By Edgar Lopez
As a child, I would have punched anyone who would have called my autistic brother retarded.
Some people are offended with certain terms and prefer others. Retarded is clearly an offensive term, not only to the person with autism but to the families and friends of that person.
“Autism Spectrum Disorder and autism are both general terms for a group of complex disorders of brain development” which vary in “difficulties in social interaction, verbal and nonverbal communication and repetitive behaviors,” as defined by Autism Speaks Inc., the world’s largest autism advocacy organization that sponsors research and awareness through events such as the Walk Now for Autism, which occurs all over the nation.
Within autism, there are several branches which are autistic disorder, pervasive developmental disorder-not otherwise specified, Rett syndrome, childhood disintegrative disorder and Asperger syndrome. Autism isn’t always detected when the baby pops out of the oven.
Most of the time, the symptoms appear around the age of two to three. My brother, who is believed to have Asperger’s syndrome, fits into this category. He was diagnosed with autism around two by doctors and diagnosed at four by my family. This usually happens in uninformed families.
My mother and father would not accept that my brother had autism. I remember my mother asking me for reassurance, your brother isn’t different, right? He’s normal, she would say right after. I always answered, no, he’s not.
I wasn’t lying. I believed in my answer. I never saw him differently from other children, but of course, I lived with him. He is what I saw every day, evening and night. To my eyes, he had always been as he is. To me, he was normal.
That is probably one mistake parents make when they are told of their children. They deny everything, no matter who does the diagnosis. My mother, who is now well aware of autism and very active in my brother’s life, said that our former neighbor had visited various doctors for the right diagnosis, meaning a diagnosis that the neighbor wanted to hear.
The doctors said her son had autism. She denied it and asked for the opinion of another doctor until she heard the right answer, in her mind, no.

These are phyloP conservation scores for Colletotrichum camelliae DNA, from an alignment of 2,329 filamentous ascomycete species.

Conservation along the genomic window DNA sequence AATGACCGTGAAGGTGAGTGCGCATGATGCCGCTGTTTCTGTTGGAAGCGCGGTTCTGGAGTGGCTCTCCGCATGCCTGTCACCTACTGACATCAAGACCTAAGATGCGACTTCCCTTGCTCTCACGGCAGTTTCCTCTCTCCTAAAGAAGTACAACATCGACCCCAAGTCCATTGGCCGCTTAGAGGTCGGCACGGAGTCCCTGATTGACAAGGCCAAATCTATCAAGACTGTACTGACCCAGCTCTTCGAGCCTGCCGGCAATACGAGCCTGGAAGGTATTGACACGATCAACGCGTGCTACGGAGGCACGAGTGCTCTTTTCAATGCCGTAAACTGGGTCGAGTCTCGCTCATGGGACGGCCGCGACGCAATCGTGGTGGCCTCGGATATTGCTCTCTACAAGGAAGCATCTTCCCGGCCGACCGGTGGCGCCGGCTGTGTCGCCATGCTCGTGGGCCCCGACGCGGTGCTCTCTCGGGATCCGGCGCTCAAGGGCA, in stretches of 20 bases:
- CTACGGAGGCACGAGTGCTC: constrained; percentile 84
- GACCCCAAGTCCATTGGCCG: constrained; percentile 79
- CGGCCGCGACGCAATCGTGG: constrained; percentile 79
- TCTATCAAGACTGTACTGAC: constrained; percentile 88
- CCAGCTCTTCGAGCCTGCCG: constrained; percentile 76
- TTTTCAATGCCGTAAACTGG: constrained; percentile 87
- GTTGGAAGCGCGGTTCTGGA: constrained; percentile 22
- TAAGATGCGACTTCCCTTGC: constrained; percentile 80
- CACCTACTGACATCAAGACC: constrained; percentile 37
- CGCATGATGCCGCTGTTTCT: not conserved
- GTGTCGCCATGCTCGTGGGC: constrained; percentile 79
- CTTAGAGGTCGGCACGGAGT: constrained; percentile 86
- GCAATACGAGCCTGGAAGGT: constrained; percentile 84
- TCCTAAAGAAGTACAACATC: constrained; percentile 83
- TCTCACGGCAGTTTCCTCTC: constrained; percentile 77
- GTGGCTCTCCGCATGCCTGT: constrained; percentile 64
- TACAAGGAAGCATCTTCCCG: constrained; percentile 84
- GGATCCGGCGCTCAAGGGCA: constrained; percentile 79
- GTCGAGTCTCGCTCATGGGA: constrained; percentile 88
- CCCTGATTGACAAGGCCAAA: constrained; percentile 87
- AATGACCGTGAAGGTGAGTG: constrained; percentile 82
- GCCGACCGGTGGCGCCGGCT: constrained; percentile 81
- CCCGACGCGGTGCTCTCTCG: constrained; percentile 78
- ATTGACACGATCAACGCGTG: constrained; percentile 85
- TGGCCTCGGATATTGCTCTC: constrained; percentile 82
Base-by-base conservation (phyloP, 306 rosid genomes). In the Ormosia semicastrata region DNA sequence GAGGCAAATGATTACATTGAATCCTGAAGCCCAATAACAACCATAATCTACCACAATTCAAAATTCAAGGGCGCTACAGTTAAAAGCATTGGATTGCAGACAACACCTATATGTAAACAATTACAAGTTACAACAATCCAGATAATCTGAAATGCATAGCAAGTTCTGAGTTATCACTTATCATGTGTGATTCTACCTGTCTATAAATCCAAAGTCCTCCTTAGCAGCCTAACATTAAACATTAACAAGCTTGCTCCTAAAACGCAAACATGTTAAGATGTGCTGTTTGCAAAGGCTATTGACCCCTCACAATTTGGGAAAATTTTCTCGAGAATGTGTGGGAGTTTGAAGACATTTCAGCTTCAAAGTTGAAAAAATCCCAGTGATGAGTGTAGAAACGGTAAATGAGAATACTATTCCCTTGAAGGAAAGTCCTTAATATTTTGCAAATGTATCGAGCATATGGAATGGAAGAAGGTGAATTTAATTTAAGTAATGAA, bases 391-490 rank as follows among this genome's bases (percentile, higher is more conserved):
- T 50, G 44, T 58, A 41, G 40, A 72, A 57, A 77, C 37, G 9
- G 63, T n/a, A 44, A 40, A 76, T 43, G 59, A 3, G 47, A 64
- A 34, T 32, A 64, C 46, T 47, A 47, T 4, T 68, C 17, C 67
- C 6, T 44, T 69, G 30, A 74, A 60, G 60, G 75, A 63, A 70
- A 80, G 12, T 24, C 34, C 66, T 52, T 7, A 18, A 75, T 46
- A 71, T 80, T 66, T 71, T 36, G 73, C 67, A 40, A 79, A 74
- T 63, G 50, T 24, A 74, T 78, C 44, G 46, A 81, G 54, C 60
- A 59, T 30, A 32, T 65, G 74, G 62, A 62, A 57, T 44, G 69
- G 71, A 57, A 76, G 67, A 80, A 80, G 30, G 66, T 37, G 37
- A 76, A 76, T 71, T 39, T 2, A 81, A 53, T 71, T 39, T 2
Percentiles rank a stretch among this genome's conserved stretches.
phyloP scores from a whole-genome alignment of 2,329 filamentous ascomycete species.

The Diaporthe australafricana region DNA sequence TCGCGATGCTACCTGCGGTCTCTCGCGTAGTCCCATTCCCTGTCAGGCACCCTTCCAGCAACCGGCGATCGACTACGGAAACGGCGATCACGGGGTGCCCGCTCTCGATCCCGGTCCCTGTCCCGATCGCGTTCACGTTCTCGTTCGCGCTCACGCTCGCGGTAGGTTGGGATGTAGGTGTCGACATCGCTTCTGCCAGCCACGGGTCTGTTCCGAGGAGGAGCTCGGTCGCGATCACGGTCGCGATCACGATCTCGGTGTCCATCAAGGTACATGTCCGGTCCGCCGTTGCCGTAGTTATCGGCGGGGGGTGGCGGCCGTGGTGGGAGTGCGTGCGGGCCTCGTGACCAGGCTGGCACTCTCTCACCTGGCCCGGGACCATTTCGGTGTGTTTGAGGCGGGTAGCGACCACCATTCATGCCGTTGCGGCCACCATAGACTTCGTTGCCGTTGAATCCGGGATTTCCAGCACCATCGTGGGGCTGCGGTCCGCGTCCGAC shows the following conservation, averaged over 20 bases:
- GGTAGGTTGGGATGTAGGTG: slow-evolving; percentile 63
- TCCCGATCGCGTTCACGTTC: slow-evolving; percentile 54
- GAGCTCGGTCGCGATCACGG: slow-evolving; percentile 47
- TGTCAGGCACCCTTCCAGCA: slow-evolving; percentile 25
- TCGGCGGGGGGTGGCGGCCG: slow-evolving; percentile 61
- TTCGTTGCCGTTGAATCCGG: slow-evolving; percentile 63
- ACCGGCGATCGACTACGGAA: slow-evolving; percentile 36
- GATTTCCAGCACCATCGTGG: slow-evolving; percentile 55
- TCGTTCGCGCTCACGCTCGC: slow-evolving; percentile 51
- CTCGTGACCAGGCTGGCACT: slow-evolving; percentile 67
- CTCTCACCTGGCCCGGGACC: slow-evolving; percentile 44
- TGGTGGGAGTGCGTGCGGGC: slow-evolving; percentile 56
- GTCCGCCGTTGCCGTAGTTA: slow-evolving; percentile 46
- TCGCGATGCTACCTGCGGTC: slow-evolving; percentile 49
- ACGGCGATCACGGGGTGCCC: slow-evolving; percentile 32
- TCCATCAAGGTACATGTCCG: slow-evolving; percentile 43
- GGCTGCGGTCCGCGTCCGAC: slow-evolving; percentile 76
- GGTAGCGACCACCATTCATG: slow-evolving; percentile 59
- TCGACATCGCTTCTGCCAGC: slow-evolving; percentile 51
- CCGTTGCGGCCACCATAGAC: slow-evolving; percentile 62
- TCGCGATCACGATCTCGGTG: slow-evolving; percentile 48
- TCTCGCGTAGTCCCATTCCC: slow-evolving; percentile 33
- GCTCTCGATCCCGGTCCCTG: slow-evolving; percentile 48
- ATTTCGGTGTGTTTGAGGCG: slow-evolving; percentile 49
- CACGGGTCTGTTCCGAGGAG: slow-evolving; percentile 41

Her son went through high school and it wasn’t until then that they diagnosed him with autism. He went 18 years without help of any kind. Her son was also my friend. We played sandlot ball and other sports. His younger brother would always call him stupid for misunderstanding a lot. Again, I grew up with him. I saw him as normal, although I did think he was a bit slow.
Parents, instead of denying the symptoms and diagnosis, should embrace it and look for the best solution, which is to learn about the disorder. Some people might be ashamed of the disorder, but they shouldn’t be. The United States Centers for Disease Control and Prevention have statistics that one in 88 American children are diagnosed with autism. Boys are most likely to be diagnosed with autism as one of 54 boys will posses it, compared to one of 252 girls.
The Autism Speaks website states that it “affects over two million individuals in the U.S. and tens of millions world wide,” which government autistic research suggests is a 10 to 17 percent annual increase. Because awareness has grown, there are many programs that can help individuals cope with autism. Public schools are required to provide a personal assistant during school hours if requested and approved at no cost to the family. Other forms of help include evaluations, group support, fairs and more.
Although there is plenty of help, there is also a lot of fighting to do. At 10 years old, I’d fight a few people, not caring if I lost or won, physically or verbally. My mother has always had to fight for my brother. There are a lot of parents who are denied access to help because they take what they are given. However, my mother never took what she was given.
When my brother’s middle school failed to provide a tutor, my mom went through lawyers, attorneys, social workers and others to get him the in-class tutor. While my mother fought for the tutor, my older sister went in to help my brother in his classes, until a tutor was provided. As for my little sister, who is one year older than my brother and in the same grade, she constantly defends him from classmates who call him retarded or stupid. Despite how well she defends him, sometimes she cries.
Many people think that because they’re autistic, they won’t or can’t achieve much. Some individuals with autism have great math, visual, music and art skills. Although not proven, it said that Albert Einstein and Isaac Newton. Authors George Orwell and Johnathan Swift were considered to have Asperger’s syndrome. Satoshi Tajiri, the creator of Pokémon, is diagnosed with Asperger’s syndrome, as well as Tim Page, a Pulitzer-Prize-winning, music-critic writer and editor. Matt Savage, a Jazz prodigy, is diagnosed with Pervasive Development Disorder.
The fight never ends. It always happens one way or another. As a child, in the mid-nineties, many people didn’t know much about autism. It wasn’t new, but it also didn’t have the recognition it has today. Even if you don’t have an individual with autism in your immediate family, help a neighbor, a friend, a cousin, an uncle, a teacher, a classmate, an athlete, a girlfriend, an employee, a manager, a scientist, a musician, a student, a person by learning and informing others about autism.
Although Autism Awareness Day passed, on April 2, you can still participate in the Walk Now for Autism event.
For questions or comments, contact the organization at email@example.com or call (323)549-0500 ext 765 or visit www.autismspeaks.org for a more resources and information. As for my brother, he’s brought in better-looking report cards than I ever did.